Prime Minister Manmohan Singh on Friday said India would like to see a "strong, stable and prosperous" Pakistan. He also said that he was happy to see democracy flourish over there as he received a Parliamentary delegation from that country.
Dr Singh also told the delegation, led by Chairman of Pakistan's Senate Syed Nayyer Hussain Bokhari, that closer relations between parliaments in the two countries was necessary for strengthening bilateral relations.
"Welcoming the resumption of dialogue process, the prime minister said India would like to see a strong, stable and prosperous Pakistan and was happy to see democracy flourish over there," a statement from the Pakistan High Commission said.
Bokhari felt parliamentary diplomacy would be "more beneficial" in improving ties between the two nations as members of parliament represent the aspirations of the people.
"We had a very good meeting. We discussed bilateral issues. It is a positive thing that the two countries are talking so that relations can improve," Bokhari said after a 45-minute meeting with the prime minister.
Besides the prime minister, the delegation, which is visiting India at the invitation of Rajya Sabha Chairman Hamid Ansari, also met External Affairs Minister Salman Khurshid, Lok Sabha Speaker Meira Kumar, Leader of the Opposition Arun Jaitley and President of Indian Council for Cultural Relations Karan Singh.
"We discussed the areas in which impediments should be resolved," he said.
The delegation also met President Pranab Mukherjee, who expressed satisfaction over the enhanced parliamentary exchanges as well as forward movement in areas such as trade, culture and people-to-people contacts.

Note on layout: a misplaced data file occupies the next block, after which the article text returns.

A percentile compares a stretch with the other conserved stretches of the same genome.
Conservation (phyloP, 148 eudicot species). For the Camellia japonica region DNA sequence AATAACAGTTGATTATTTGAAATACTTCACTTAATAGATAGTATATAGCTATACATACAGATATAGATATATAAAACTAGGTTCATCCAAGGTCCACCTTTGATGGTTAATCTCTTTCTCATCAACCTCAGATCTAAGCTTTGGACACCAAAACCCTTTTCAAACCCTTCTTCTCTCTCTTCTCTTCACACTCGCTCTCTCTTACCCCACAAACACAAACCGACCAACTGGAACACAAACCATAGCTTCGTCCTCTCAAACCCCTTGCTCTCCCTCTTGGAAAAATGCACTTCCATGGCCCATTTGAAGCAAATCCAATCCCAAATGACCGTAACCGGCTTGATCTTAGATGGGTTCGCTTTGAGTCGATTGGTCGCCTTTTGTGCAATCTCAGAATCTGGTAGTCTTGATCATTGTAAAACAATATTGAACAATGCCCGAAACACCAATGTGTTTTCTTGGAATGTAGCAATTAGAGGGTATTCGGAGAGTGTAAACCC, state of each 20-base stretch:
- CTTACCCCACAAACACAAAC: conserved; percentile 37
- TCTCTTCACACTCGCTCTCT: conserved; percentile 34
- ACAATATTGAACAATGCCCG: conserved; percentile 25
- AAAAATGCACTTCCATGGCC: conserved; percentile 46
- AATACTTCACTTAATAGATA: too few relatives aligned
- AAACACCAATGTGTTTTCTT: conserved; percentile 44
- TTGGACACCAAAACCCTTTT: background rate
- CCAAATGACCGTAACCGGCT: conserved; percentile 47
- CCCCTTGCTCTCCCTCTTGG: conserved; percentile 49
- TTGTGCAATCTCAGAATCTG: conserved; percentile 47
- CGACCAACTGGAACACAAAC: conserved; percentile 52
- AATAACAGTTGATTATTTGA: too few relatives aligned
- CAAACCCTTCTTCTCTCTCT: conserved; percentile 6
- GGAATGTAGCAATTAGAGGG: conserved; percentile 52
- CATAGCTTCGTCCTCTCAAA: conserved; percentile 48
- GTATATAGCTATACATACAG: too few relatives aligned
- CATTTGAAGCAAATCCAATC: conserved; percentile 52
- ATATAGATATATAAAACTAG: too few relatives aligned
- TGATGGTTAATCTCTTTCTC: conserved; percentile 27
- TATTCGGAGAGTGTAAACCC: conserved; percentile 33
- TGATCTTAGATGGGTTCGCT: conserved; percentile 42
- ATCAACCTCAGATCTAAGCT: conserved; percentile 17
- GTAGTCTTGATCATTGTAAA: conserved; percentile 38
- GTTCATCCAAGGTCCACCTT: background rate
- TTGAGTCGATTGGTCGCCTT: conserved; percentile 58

"The President stressed on the need for the two countries to build on convergences and narrowing divergences," the statement said.
Bokhari also told Dr Singh that the democratic government in Pakistan attached high priority to creating a stable and prosperous neighbourhood and a national consensus existed on improving relations with India.
Bokhari said that being the representative of the people, parliaments of the two countries had the responsibility to work towards improvement of bilateral relations.
Replying to a question, Bokhari said parliamentary diplomacy would be more beneficial because MPs were elected by the people. They represent the people's aspirations and create a better atmosphere through engagement.
"It is a misconception. Elected representatives are answerable to the people," he shot back when asked if India felt it was easier to deal with authoritarian leaders in Pakistan.
Asked about the proceedings of the Indian Parliament witnessed by the Pakistani delegation on Thursday, Bokhari said, "There may be differences but many issues are raised. That is the beauty of democracy."
During his discussions with the Indian leadership, Bokhari stressed on the need for more frequent exchanges at parliamentary levels to bring the people of the two sides closer and deepen the bond of friendship between Pakistan and India.
He said parliamentarians have to play a crucial role to remove the misperceptions and work jointly to resolve issues through dialogue.
With Khurshid, Bokhari discussed matters of mutual interest and underscored Pakistan's belief in dialogue.